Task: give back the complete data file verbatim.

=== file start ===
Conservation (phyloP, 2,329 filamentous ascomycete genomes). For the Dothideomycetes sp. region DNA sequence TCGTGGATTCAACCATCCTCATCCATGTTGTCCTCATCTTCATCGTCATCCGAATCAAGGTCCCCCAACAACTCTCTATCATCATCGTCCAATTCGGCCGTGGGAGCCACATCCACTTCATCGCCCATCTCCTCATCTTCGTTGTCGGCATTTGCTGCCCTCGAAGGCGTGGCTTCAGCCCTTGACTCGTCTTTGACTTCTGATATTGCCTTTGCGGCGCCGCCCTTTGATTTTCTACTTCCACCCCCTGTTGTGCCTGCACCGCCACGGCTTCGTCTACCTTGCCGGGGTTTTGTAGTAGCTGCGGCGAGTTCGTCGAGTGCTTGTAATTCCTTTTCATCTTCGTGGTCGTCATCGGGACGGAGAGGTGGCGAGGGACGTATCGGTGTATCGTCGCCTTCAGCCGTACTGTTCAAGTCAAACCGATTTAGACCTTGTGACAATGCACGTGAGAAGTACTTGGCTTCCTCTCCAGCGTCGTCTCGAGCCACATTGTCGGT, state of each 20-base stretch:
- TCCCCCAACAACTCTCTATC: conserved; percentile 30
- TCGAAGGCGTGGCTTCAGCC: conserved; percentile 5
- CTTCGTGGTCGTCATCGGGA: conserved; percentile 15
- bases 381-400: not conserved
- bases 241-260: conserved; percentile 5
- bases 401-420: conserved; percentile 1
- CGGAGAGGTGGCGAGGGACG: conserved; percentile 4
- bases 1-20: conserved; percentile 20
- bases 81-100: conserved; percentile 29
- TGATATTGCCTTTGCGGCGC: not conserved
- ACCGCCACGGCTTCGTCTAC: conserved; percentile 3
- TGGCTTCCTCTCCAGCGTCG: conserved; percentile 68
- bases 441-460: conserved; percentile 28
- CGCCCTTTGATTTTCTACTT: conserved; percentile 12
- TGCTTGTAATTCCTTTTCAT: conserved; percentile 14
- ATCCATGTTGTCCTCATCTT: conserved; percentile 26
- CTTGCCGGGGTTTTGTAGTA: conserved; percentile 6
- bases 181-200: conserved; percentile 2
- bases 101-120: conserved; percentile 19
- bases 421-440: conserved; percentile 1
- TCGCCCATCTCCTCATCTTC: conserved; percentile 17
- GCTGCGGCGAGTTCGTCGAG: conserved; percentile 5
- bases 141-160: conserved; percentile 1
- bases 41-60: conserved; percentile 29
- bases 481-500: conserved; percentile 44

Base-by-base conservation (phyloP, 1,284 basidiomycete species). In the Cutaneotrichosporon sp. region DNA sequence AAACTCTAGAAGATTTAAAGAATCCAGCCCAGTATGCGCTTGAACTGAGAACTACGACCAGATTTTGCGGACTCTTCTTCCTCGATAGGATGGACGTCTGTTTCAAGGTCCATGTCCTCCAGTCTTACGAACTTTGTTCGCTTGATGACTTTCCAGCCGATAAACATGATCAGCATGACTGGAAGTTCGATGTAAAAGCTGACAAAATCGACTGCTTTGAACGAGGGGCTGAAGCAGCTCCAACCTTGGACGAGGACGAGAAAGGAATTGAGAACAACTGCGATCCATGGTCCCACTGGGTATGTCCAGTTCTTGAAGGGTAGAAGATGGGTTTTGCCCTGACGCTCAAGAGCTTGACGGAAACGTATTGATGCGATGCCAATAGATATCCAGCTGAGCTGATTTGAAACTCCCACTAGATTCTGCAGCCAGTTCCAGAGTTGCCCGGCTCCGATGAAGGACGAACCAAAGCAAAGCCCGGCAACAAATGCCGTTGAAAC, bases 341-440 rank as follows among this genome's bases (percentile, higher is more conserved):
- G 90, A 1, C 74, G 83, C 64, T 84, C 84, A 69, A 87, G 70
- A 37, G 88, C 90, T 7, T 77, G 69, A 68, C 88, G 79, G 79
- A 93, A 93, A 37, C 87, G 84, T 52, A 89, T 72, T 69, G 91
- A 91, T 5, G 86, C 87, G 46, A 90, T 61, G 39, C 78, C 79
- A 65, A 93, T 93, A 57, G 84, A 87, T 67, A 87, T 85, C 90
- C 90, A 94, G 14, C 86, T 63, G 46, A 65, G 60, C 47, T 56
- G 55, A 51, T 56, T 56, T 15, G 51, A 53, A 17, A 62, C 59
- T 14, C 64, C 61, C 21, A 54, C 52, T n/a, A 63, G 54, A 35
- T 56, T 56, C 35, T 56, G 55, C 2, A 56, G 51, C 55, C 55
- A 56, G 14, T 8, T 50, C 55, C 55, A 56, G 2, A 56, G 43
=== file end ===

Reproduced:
Conservation (phyloP, 2,329 filamentous ascomycete genomes). For the Dothideomycetes sp. region DNA sequence TCGTGGATTCAACCATCCTCATCCATGTTGTCCTCATCTTCATCGTCATCCGAATCAAGGTCCCCCAACAACTCTCTATCATCATCGTCCAATTCGGCCGTGGGAGCCACATCCACTTCATCGCCCATCTCCTCATCTTCGTTGTCGGCATTTGCTGCCCTCGAAGGCGTGGCTTCAGCCCTTGACTCGTCTTTGACTTCTGATATTGCCTTTGCGGCGCCGCCCTTTGATTTTCTACTTCCACCCCCTGTTGTGCCTGCACCGCCACGGCTTCGTCTACCTTGCCGGGGTTTTGTAGTAGCTGCGGCGAGTTCGTCGAGTGCTTGTAATTCCTTTTCATCTTCGTGGTCGTCATCGGGACGGAGAGGTGGCGAGGGACGTATCGGTGTATCGTCGCCTTCAGCCGTACTGTTCAAGTCAAACCGATTTAGACCTTGTGACAATGCACGTGAGAAGTACTTGGCTTCCTCTCCAGCGTCGTCTCGAGCCACATTGTCGGT, state of each 20-base stretch:
- TCCCCCAACAACTCTCTATC: conserved; percentile 30
- TCGAAGGCGTGGCTTCAGCC: conserved; percentile 5
- CTTCGTGGTCGTCATCGGGA: conserved; percentile 15
- bases 381-400: not conserved
- bases 241-260: conserved; percentile 5
- bases 401-420: conserved; percentile 1
- CGGAGAGGTGGCGAGGGACG: conserved; percentile 4
- bases 1-20: conserved; percentile 20
- bases 81-100: conserved; percentile 29
- TGATATTGCCTTTGCGGCGC: not conserved
- ACCGCCACGGCTTCGTCTAC: conserved; percentile 3
- TGGCTTCCTCTCCAGCGTCG: conserved; percentile 68
- bases 441-460: conserved; percentile 28
- CGCCCTTTGATTTTCTACTT: conserved; percentile 12
- TGCTTGTAATTCCTTTTCAT: conserved; percentile 14
- ATCCATGTTGTCCTCATCTT: conserved; percentile 26
- CTTGCCGGGGTTTTGTAGTA: conserved; percentile 6
- bases 181-200: conserved; percentile 2
- bases 101-120: conserved; percentile 19
- bases 421-440: conserved; percentile 1
- TCGCCCATCTCCTCATCTTC: conserved; percentile 17
- GCTGCGGCGAGTTCGTCGAG: conserved; percentile 5
- bases 141-160: conserved; percentile 1
- bases 41-60: conserved; percentile 29
- bases 481-500: conserved; percentile 44

Base-by-base conservation (phyloP, 1,284 basidiomycete species). In the Cutaneotrichosporon sp. region DNA sequence AAACTCTAGAAGATTTAAAGAATCCAGCCCAGTATGCGCTTGAACTGAGAACTACGACCAGATTTTGCGGACTCTTCTTCCTCGATAGGATGGACGTCTGTTTCAAGGTCCATGTCCTCCAGTCTTACGAACTTTGTTCGCTTGATGACTTTCCAGCCGATAAACATGATCAGCATGACTGGAAGTTCGATGTAAAAGCTGACAAAATCGACTGCTTTGAACGAGGGGCTGAAGCAGCTCCAACCTTGGACGAGGACGAGAAAGGAATTGAGAACAACTGCGATCCATGGTCCCACTGGGTATGTCCAGTTCTTGAAGGGTAGAAGATGGGTTTTGCCCTGACGCTCAAGAGCTTGACGGAAACGTATTGATGCGATGCCAATAGATATCCAGCTGAGCTGATTTGAAACTCCCACTAGATTCTGCAGCCAGTTCCAGAGTTGCCCGGCTCCGATGAAGGACGAACCAAAGCAAAGCCCGGCAACAAATGCCGTTGAAAC, bases 341-440 rank as follows among this genome's bases (percentile, higher is more conserved):
- G 90, A 1, C 74, G 83, C 64, T 84, C 84, A 69, A 87, G 70
- A 37, G 88, C 90, T 7, T 77, G 69, A 68, C 88, G 79, G 79
- A 93, A 93, A 37, C 87, G 84, T 52, A 89, T 72, T 69, G 91
- A 91, T 5, G 86, C 87, G 46, A 90, T 61, G 39, C 78, C 79
- A 65, A 93, T 93, A 57, G 84, A 87, T 67, A 87, T 85, C 90
- C 90, A 94, G 14, C 86, T 63, G 46, A 65, G 60, C 47, T 56
- G 55, A 51, T 56, T 56, T 15, G 51, A 53, A 17, A 62, C 59
- T 14, C 64, C 61, C 21, A 54, C 52, T n/a, A 63, G 54, A 35
- T 56, T 56, C 35, T 56, G 55, C 2, A 56, G 51, C 55, C 55
- A 56, G 14, T 8, T 50, C 55, C 55, A 56, G 2, A 56, G 43